Practical Approaches to Quantifying Safe System Concepts

The use of Safe System principles for roadway design and operations is showing significant success worldwide in reducing fatal and serious crashes for all road users, including those who walk and bike. The Safe System approach recognizes that all road users should be treated equitably, in a manner that considers safety tradeoffs for all, and that death and serious injury are preventable when consideration is given to the tolerance of the human body to crash forces. In addition, the Safe System approach applies to all roadways: urban or rural, and under state, local or tribal jurisdiction. Finally, the Safe System approach recognizes that human errors occur and that by designing and operating road infrastructure to account for these errors crash likelihood is reduced. Searching for opportunities to reverse the upward trend in traffic fatalities, many state departments of transportation (DOTs) are interested in moving towards a Safe System approach and have been looking at practical ways to reduce crash forces at intersections and roadways. In some cases, this has resulted in the development of policy changes in speed management and design directives. The objective of this research is to investigate the correlation between a Safe System for Intersections (SSI) score and observed fatal and serious injury crash frequency at an intersection so that a benefit/cost ratio or cost effectiveness associated with the SSI score can be determined. This methodology then can be applied to corresponding roadway segments. The research will also recommend how the SSI can be adopted to design and operational criteria for future implementation. Pilot testing of the research results will be used to validate and strengthen the methodology and will provide additional knowledge to those transportation agencies implementing the new model. This research will help safety professionals more fully understand the relationships between economic, regulatory, vehicle, and infrastructure factors and traffic fatalities and the mechanisms by which they operate to provide state DOTs with insights that can be used to target fatality reduction programs and projects. Moreover, strategies that combine domains will be important for using state resources efficiently to maximize fatality reductions.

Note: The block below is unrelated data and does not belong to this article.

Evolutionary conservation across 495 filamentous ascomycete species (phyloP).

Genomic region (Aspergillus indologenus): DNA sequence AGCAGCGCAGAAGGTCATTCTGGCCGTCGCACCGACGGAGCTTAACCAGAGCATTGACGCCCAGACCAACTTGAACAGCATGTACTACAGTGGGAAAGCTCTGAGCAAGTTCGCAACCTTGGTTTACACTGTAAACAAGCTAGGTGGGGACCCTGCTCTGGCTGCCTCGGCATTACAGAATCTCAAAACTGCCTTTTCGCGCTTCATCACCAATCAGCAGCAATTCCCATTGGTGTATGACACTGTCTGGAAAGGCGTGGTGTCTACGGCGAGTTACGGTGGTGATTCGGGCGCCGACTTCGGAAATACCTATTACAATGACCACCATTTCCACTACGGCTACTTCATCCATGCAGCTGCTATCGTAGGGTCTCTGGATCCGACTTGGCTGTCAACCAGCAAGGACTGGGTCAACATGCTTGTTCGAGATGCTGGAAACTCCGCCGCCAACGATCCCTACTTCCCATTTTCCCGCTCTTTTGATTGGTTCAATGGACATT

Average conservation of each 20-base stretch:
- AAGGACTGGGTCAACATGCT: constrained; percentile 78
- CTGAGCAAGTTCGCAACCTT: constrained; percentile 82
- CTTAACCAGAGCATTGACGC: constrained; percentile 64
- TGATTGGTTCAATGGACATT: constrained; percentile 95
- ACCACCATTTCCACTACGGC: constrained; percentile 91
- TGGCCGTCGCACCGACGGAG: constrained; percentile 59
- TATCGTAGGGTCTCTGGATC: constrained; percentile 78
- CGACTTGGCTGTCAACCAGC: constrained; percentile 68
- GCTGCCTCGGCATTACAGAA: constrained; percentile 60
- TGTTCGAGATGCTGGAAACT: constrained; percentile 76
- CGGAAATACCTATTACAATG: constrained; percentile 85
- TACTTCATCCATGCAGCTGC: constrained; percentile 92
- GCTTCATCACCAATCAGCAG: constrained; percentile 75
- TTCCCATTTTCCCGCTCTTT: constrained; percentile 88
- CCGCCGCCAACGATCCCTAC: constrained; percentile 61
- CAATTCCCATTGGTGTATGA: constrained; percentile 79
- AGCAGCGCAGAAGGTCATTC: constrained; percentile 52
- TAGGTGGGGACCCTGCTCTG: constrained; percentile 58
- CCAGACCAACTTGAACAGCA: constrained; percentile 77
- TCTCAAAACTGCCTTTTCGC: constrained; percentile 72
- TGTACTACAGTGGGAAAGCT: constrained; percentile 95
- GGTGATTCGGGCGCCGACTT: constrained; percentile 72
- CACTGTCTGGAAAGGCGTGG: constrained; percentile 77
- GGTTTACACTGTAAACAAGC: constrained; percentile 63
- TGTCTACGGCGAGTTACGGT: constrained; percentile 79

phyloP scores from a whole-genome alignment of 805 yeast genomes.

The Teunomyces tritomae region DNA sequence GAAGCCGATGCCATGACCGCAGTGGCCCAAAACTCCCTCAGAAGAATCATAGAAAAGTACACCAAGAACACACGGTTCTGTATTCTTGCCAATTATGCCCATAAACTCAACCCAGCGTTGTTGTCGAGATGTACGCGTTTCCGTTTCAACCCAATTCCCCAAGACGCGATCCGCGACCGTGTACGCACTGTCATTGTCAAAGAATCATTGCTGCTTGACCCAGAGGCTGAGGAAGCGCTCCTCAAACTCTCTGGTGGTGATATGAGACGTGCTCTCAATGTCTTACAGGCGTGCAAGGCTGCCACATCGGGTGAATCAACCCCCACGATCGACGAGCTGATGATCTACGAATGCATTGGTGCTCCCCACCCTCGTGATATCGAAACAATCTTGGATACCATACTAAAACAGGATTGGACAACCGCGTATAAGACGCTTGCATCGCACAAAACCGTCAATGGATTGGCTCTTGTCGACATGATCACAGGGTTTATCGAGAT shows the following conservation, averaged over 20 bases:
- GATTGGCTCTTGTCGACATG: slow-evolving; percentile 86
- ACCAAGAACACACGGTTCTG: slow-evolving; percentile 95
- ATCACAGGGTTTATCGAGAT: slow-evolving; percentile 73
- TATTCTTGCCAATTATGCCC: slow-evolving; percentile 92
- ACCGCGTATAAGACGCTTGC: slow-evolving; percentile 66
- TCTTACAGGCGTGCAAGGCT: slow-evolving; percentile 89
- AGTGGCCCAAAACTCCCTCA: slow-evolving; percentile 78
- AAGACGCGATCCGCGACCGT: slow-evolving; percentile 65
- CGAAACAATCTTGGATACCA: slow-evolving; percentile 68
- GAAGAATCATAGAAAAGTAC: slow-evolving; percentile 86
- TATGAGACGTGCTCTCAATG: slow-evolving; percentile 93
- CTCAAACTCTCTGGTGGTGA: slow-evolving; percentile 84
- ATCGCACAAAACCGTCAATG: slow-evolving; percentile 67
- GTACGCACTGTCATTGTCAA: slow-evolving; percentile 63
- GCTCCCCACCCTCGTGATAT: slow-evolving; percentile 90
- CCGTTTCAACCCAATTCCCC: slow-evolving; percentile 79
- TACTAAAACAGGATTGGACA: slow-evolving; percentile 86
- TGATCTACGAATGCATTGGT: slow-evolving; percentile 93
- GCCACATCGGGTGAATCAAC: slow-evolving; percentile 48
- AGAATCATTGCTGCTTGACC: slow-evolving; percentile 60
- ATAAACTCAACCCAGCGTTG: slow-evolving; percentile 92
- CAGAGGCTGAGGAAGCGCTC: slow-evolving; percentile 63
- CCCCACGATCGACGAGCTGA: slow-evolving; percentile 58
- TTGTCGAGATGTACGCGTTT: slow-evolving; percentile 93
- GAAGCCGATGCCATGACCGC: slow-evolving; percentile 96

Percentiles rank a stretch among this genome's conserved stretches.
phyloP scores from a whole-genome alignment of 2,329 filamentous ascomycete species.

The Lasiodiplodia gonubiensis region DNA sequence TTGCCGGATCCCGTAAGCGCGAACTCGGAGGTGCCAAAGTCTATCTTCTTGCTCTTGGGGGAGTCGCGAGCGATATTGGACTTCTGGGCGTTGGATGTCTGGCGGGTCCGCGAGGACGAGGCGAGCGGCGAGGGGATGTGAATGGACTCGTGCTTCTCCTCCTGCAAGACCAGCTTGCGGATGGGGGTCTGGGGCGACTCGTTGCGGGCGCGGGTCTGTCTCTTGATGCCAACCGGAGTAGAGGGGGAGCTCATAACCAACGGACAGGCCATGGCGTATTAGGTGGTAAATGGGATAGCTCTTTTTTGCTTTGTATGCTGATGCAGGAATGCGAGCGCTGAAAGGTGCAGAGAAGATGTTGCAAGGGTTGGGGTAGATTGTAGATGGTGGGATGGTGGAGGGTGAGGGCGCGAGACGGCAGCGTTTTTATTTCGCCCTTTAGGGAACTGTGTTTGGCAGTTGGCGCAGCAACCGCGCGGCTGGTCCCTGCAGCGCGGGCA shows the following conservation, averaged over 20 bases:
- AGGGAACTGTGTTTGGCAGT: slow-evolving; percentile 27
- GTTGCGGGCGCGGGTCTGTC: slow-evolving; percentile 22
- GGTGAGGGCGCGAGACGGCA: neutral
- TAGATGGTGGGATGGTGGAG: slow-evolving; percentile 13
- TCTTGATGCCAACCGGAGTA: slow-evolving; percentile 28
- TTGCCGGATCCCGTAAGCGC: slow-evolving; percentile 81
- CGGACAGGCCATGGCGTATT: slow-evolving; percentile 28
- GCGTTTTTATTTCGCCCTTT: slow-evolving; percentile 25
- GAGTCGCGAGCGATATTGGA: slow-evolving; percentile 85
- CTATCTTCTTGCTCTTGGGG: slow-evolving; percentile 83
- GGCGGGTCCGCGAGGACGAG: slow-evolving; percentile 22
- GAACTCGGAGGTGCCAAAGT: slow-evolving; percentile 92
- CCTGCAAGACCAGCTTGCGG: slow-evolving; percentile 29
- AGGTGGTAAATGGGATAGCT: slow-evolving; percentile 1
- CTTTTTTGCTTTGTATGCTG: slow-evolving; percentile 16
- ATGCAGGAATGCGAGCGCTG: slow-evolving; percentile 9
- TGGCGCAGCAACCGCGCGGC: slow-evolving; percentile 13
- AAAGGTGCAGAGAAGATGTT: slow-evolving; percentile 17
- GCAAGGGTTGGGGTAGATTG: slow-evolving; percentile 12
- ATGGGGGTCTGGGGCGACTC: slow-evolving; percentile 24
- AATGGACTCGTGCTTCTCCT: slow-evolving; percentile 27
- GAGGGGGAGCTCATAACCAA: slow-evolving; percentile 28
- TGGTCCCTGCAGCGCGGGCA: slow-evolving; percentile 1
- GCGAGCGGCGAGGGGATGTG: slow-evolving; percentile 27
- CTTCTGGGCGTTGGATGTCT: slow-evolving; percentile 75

Language

  • English

Project

  • Status: Proposed
  • Funding: $450000
  • Contract Numbers:

    Project 17-116

  • Sponsor Organizations:

    National Cooperative Highway Research Program

    Transportation Research Board
    500 Fifth Street, NW
    Washington, DC  United States  20001

    American Association of State Highway and Transportation Officials (AASHTO)

    444 North Capitol Street, NW
    Washington, DC  United States  20001

    Federal Highway Administration

    1200 New Jersey Avenue, SE
    Washington, DC  United States  20590
  • Project Managers:

    Jared, David

  • Start Date: 20220607
  • Expected Completion Date: 0
  • Actual Completion Date: 0

Subject/Index Terms

Filing Info

  • Accession Number: 01845586
  • Record Type: Research project
  • Source Agency: Transportation Research Board
  • Contract Numbers: Project 17-116
  • Files: TRB, RIP
  • Created Date: May 16 2022 3:04PM